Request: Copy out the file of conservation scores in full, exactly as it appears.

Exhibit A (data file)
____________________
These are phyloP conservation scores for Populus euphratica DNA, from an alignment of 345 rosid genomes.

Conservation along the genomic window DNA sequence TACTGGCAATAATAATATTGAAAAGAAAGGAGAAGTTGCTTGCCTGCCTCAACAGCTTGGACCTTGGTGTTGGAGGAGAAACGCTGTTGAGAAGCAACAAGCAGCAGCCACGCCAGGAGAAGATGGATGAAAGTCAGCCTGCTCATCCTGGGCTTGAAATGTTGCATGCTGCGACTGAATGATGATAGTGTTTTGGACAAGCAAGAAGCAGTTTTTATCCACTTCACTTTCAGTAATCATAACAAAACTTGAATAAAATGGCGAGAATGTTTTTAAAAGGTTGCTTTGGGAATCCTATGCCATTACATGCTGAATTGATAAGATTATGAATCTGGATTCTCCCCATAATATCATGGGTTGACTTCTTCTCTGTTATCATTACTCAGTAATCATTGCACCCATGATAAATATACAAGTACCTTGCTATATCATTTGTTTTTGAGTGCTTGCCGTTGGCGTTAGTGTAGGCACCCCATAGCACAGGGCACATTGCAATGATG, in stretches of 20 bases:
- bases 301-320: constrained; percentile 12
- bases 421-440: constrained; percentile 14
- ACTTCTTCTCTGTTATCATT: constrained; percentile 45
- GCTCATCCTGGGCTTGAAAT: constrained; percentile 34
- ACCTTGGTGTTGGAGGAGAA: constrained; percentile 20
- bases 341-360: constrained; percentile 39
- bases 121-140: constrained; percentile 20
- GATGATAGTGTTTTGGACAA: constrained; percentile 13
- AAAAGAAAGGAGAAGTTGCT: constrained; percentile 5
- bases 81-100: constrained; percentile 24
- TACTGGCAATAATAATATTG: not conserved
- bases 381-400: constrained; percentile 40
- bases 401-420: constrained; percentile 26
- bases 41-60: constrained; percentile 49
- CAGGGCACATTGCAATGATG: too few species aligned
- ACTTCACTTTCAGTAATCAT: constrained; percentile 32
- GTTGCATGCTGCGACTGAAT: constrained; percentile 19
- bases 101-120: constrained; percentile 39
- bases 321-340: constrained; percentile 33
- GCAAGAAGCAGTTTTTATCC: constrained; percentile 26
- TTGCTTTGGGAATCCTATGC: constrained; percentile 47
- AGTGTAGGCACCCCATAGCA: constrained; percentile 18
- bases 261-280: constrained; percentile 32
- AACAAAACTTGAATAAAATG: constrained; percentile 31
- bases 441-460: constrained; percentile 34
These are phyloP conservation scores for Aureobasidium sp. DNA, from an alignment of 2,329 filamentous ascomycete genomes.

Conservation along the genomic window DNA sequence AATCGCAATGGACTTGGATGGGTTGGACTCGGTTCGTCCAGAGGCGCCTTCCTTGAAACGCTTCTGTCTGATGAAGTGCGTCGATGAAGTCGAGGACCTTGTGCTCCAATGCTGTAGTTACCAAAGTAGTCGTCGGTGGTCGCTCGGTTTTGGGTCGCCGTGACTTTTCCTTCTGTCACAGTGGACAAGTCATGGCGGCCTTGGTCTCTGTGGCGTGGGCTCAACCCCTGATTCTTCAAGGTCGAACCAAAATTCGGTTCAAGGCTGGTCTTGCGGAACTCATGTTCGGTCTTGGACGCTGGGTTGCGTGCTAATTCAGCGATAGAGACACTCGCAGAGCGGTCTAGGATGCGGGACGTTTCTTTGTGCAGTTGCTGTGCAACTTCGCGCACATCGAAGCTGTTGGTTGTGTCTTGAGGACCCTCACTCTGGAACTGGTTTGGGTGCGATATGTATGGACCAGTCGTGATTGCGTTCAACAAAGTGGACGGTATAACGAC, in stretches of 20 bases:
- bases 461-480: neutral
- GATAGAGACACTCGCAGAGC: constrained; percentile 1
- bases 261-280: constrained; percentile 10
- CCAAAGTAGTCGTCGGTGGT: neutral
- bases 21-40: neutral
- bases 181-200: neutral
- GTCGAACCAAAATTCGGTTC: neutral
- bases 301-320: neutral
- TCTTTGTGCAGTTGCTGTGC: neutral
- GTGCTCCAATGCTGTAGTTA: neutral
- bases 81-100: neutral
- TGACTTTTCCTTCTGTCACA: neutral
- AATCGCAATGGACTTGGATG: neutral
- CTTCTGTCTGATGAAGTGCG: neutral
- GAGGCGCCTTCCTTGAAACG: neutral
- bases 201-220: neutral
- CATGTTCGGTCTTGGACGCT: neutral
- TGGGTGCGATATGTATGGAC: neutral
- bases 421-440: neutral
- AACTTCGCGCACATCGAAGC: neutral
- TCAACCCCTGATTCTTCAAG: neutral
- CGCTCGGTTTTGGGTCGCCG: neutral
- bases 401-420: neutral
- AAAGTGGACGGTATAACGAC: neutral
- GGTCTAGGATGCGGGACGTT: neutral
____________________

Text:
These are phyloP conservation scores for Populus euphratica DNA, from an alignment of 345 rosid genomes.

Conservation along the genomic window DNA sequence TACTGGCAATAATAATATTGAAAAGAAAGGAGAAGTTGCTTGCCTGCCTCAACAGCTTGGACCTTGGTGTTGGAGGAGAAACGCTGTTGAGAAGCAACAAGCAGCAGCCACGCCAGGAGAAGATGGATGAAAGTCAGCCTGCTCATCCTGGGCTTGAAATGTTGCATGCTGCGACTGAATGATGATAGTGTTTTGGACAAGCAAGAAGCAGTTTTTATCCACTTCACTTTCAGTAATCATAACAAAACTTGAATAAAATGGCGAGAATGTTTTTAAAAGGTTGCTTTGGGAATCCTATGCCATTACATGCTGAATTGATAAGATTATGAATCTGGATTCTCCCCATAATATCATGGGTTGACTTCTTCTCTGTTATCATTACTCAGTAATCATTGCACCCATGATAAATATACAAGTACCTTGCTATATCATTTGTTTTTGAGTGCTTGCCGTTGGCGTTAGTGTAGGCACCCCATAGCACAGGGCACATTGCAATGATG, in stretches of 20 bases:
- bases 301-320: constrained; percentile 12
- bases 421-440: constrained; percentile 14
- ACTTCTTCTCTGTTATCATT: constrained; percentile 45
- GCTCATCCTGGGCTTGAAAT: constrained; percentile 34
- ACCTTGGTGTTGGAGGAGAA: constrained; percentile 20
- bases 341-360: constrained; percentile 39
- bases 121-140: constrained; percentile 20
- GATGATAGTGTTTTGGACAA: constrained; percentile 13
- AAAAGAAAGGAGAAGTTGCT: constrained; percentile 5
- bases 81-100: constrained; percentile 24
- TACTGGCAATAATAATATTG: not conserved
- bases 381-400: constrained; percentile 40
- bases 401-420: constrained; percentile 26
- bases 41-60: constrained; percentile 49
- CAGGGCACATTGCAATGATG: too few species aligned
- ACTTCACTTTCAGTAATCAT: constrained; percentile 32
- GTTGCATGCTGCGACTGAAT: constrained; percentile 19
- bases 101-120: constrained; percentile 39
- bases 321-340: constrained; percentile 33
- GCAAGAAGCAGTTTTTATCC: constrained; percentile 26
- TTGCTTTGGGAATCCTATGC: constrained; percentile 47
- AGTGTAGGCACCCCATAGCA: constrained; percentile 18
- bases 261-280: constrained; percentile 32
- AACAAAACTTGAATAAAATG: constrained; percentile 31
- bases 441-460: constrained; percentile 34
These are phyloP conservation scores for Aureobasidium sp. DNA, from an alignment of 2,329 filamentous ascomycete genomes.

Conservation along the genomic window DNA sequence AATCGCAATGGACTTGGATGGGTTGGACTCGGTTCGTCCAGAGGCGCCTTCCTTGAAACGCTTCTGTCTGATGAAGTGCGTCGATGAAGTCGAGGACCTTGTGCTCCAATGCTGTAGTTACCAAAGTAGTCGTCGGTGGTCGCTCGGTTTTGGGTCGCCGTGACTTTTCCTTCTGTCACAGTGGACAAGTCATGGCGGCCTTGGTCTCTGTGGCGTGGGCTCAACCCCTGATTCTTCAAGGTCGAACCAAAATTCGGTTCAAGGCTGGTCTTGCGGAACTCATGTTCGGTCTTGGACGCTGGGTTGCGTGCTAATTCAGCGATAGAGACACTCGCAGAGCGGTCTAGGATGCGGGACGTTTCTTTGTGCAGTTGCTGTGCAACTTCGCGCACATCGAAGCTGTTGGTTGTGTCTTGAGGACCCTCACTCTGGAACTGGTTTGGGTGCGATATGTATGGACCAGTCGTGATTGCGTTCAACAAAGTGGACGGTATAACGAC, in stretches of 20 bases:
- bases 461-480: neutral
- GATAGAGACACTCGCAGAGC: constrained; percentile 1
- bases 261-280: constrained; percentile 10
- CCAAAGTAGTCGTCGGTGGT: neutral
- bases 21-40: neutral
- bases 181-200: neutral
- GTCGAACCAAAATTCGGTTC: neutral
- bases 301-320: neutral
- TCTTTGTGCAGTTGCTGTGC: neutral
- GTGCTCCAATGCTGTAGTTA: neutral
- bases 81-100: neutral
- TGACTTTTCCTTCTGTCACA: neutral
- AATCGCAATGGACTTGGATG: neutral
- CTTCTGTCTGATGAAGTGCG: neutral
- GAGGCGCCTTCCTTGAAACG: neutral
- bases 201-220: neutral
- CATGTTCGGTCTTGGACGCT: neutral
- TGGGTGCGATATGTATGGAC: neutral
- bases 421-440: neutral
- AACTTCGCGCACATCGAAGC: neutral
- TCAACCCCTGATTCTTCAAG: neutral
- CGCTCGGTTTTGGGTCGCCG: neutral
- bases 401-420: neutral
- AAAGTGGACGGTATAACGAC: neutral
- GGTCTAGGATGCGGGACGTT: neutral